Guest: Matt Campbell | Co-Founder & CEO | Terabase Energy
Category: ⚡ Renewable Energy | Scaling Solar
Podcast’s Essential Bites:
[1:40] EK: "Earlier this year, solar reached a historic milestone when it crossed one terawatt of capacity around the world. 1 trillion watts - that is a huge achievement. But solar still only makes up 3% of the world's electricity. To deploy dozens of terawatts in the coming years, we'll need to do something about the bottlenecks holding back the planning, design, and construction of these massive solar farms that will be the workhorses of a renewable powered grid."
[2:21] MC: "Terabase has built the first digital platform that integrates the whole lifecycle of a solar power plant, starting with early stage development, all the way through construction and operations. And what's unique about what we're doing is we have part of the platform in the digital world and part of it in the physical world. Up until now, the PV (photovoltaic) industry has built one terawatt, [...] but looking into the future, we need to build at least 50 terawatts of PV and we need to do it in half the time it took to build one terawatt."
[3:56] EK: "In 2020, just a year after the company was founded, Terabase worked on the 800 megawatt Suraj One solar power plant in Qatar. It set the world record for the lowest cost solar power at around 1.5 cents per kilowatt hour. Today, Terabase has over 500 engineering procurement and construction companies, developers, and independent power producers using their platform. 10 gigawatts worth of solar projects have been supported by Terabase across 30 countries."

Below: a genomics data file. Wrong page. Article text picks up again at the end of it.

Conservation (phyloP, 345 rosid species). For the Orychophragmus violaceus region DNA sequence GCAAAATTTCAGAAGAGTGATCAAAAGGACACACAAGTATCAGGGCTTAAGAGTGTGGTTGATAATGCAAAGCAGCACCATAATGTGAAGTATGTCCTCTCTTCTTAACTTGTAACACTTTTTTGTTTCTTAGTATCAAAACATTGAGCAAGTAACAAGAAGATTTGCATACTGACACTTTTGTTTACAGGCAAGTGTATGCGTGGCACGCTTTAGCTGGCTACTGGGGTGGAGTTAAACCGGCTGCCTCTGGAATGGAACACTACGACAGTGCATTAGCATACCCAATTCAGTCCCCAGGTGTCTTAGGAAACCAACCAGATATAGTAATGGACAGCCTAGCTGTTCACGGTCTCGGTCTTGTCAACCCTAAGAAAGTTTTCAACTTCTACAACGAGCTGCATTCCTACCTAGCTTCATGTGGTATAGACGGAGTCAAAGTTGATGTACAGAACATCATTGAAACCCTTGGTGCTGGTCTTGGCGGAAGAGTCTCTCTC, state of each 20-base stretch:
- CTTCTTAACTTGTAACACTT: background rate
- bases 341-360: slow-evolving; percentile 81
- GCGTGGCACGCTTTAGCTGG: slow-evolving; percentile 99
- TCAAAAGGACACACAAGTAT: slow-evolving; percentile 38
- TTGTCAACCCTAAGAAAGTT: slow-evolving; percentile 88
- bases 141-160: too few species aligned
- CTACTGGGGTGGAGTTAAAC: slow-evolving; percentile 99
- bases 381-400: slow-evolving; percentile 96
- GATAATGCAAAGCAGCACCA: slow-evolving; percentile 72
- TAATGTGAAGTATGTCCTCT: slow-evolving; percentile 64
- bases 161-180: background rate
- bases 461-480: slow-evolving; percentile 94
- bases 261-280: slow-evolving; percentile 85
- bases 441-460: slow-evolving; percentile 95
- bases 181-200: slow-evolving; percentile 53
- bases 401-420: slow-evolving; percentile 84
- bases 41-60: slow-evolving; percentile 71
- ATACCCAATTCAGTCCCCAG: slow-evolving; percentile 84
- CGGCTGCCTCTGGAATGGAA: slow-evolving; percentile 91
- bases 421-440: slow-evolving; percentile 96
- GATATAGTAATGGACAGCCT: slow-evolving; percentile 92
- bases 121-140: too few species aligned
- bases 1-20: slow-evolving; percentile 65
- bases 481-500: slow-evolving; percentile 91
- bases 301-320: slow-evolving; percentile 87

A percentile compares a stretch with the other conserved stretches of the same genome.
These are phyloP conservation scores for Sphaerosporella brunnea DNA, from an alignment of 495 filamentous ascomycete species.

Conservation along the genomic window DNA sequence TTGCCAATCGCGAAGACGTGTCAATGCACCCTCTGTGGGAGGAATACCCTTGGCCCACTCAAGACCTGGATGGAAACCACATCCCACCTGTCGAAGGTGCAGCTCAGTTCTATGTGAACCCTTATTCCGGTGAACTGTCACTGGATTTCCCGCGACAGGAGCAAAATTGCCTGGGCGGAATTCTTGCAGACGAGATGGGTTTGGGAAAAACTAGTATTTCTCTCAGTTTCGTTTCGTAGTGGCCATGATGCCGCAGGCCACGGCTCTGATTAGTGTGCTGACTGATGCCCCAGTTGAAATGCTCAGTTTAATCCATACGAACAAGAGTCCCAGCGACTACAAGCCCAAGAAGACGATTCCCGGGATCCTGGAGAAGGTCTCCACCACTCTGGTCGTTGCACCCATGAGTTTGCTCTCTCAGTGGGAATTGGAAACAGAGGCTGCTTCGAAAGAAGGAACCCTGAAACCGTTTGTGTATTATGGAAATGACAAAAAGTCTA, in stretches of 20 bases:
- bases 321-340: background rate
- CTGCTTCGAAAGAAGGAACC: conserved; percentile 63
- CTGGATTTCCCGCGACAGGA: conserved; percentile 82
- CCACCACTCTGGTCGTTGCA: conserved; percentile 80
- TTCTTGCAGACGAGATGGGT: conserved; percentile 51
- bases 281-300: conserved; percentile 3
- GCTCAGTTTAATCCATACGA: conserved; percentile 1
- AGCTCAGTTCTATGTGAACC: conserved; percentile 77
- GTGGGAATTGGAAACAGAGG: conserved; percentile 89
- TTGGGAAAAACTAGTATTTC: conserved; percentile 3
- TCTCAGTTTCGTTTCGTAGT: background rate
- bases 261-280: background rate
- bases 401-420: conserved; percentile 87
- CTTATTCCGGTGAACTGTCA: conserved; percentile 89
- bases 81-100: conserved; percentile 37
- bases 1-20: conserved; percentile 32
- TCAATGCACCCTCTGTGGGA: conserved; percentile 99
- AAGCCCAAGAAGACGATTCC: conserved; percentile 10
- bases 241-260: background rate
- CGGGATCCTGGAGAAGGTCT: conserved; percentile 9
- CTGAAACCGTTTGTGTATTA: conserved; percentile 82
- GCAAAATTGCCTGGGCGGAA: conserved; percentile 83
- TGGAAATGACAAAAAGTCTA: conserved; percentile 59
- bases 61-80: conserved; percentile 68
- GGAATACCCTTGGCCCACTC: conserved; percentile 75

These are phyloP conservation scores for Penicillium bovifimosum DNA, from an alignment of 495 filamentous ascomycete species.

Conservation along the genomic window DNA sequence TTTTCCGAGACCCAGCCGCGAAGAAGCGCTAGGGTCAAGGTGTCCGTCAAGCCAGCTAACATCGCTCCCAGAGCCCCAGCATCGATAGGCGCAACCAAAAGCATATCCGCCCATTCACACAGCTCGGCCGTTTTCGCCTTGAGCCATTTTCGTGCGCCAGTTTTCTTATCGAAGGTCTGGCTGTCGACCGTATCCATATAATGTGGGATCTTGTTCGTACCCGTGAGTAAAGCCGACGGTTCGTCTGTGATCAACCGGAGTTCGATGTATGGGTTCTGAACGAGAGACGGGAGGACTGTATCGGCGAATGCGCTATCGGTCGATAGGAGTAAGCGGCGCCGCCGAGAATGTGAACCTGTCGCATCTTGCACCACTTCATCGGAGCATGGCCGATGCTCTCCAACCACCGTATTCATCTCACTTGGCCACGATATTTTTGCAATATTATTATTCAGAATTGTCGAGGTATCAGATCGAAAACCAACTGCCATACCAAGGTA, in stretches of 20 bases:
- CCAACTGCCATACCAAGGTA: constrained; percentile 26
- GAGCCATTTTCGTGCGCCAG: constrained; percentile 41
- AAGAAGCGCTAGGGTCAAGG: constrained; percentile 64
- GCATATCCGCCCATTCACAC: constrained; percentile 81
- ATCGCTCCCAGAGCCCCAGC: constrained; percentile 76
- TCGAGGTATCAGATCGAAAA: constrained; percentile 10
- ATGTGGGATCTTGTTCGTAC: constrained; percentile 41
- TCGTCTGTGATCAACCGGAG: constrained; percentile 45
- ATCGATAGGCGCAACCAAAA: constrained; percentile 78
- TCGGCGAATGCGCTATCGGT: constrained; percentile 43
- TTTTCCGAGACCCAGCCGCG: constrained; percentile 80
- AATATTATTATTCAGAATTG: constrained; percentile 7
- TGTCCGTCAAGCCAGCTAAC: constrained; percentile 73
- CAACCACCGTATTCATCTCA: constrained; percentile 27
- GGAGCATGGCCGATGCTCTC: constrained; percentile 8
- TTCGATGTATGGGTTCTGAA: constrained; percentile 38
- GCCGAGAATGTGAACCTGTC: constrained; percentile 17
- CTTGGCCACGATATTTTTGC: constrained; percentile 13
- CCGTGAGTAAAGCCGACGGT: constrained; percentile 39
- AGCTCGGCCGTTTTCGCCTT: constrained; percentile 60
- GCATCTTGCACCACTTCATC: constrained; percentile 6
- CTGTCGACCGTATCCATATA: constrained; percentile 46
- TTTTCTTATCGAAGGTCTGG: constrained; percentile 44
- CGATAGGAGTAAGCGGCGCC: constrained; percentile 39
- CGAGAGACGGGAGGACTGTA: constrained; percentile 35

[28:58] MC: "The first goal for our platform is to digitalize everything. And sometimes I think of Amazon as an analogy, where Amazon brought digitalization to retail, [...] but Amazon does not exist as a purely software company. [...] So Amazon built highly efficient distribution centers to handle millions or billions of packages. And we saw the same thing in solar, where you can't just write software, give it to somebody and say, be more efficient, please. You had to actually integrate it with physical activity. And it's really the nature of building big infrastructure, where you have 20,000 containers of material coming from all over the world and it all has to be coordinated. So we said, we have to reimagine how things happen physically on the site through a combination of machines and automation and smart sensors."
[32:18] MC: "[Our business model] is a combination of software and services and some other integration work. We sell software [...] to model the energy of your solar plant, we've got a construction platform that's growing really quickly, we've already signed up over two gigawatts of projects that are being managed in our construction digital system, which is more of a traditional software and services model. And then we build power plant control systems, talking to the grid, talking to the battery, and the PV plant and that's kind of a software, services, and hardware integration."
[34:33] MC: "What I think is going to happen is that you're going to continue to see fast growth with grid connected solar plants. Of course, batteries are a growing component of that. [...] You can even use solar at night, which some politicians don't think you can do. But beyond that, I think we're going to see humongous growth in hydrogen [...] as an energy carrier, but also hydrogen as a feedstock into making fertilizers, running industrial processes like steelmaking. I think we're at the just baby stages of what's going to be perhaps the biggest consumer of PV at some point in the future. [...] But those could be off grid systems, so systems that are totally different from what we know today. And then I think you're gonna see things like direct air capture and just anywhere you need electrons."
[46:17] MC: "In a decade, I'd like to see the company making a contribution at the terawatts scale. I think the market is going to be at that scale. [...] And I want us to be on the cutting edge of innovation. When people think about solar innovation, I want them to think about us. [...] There's no speed, which is too fast. We need to go much faster and the way to do that is with innovation."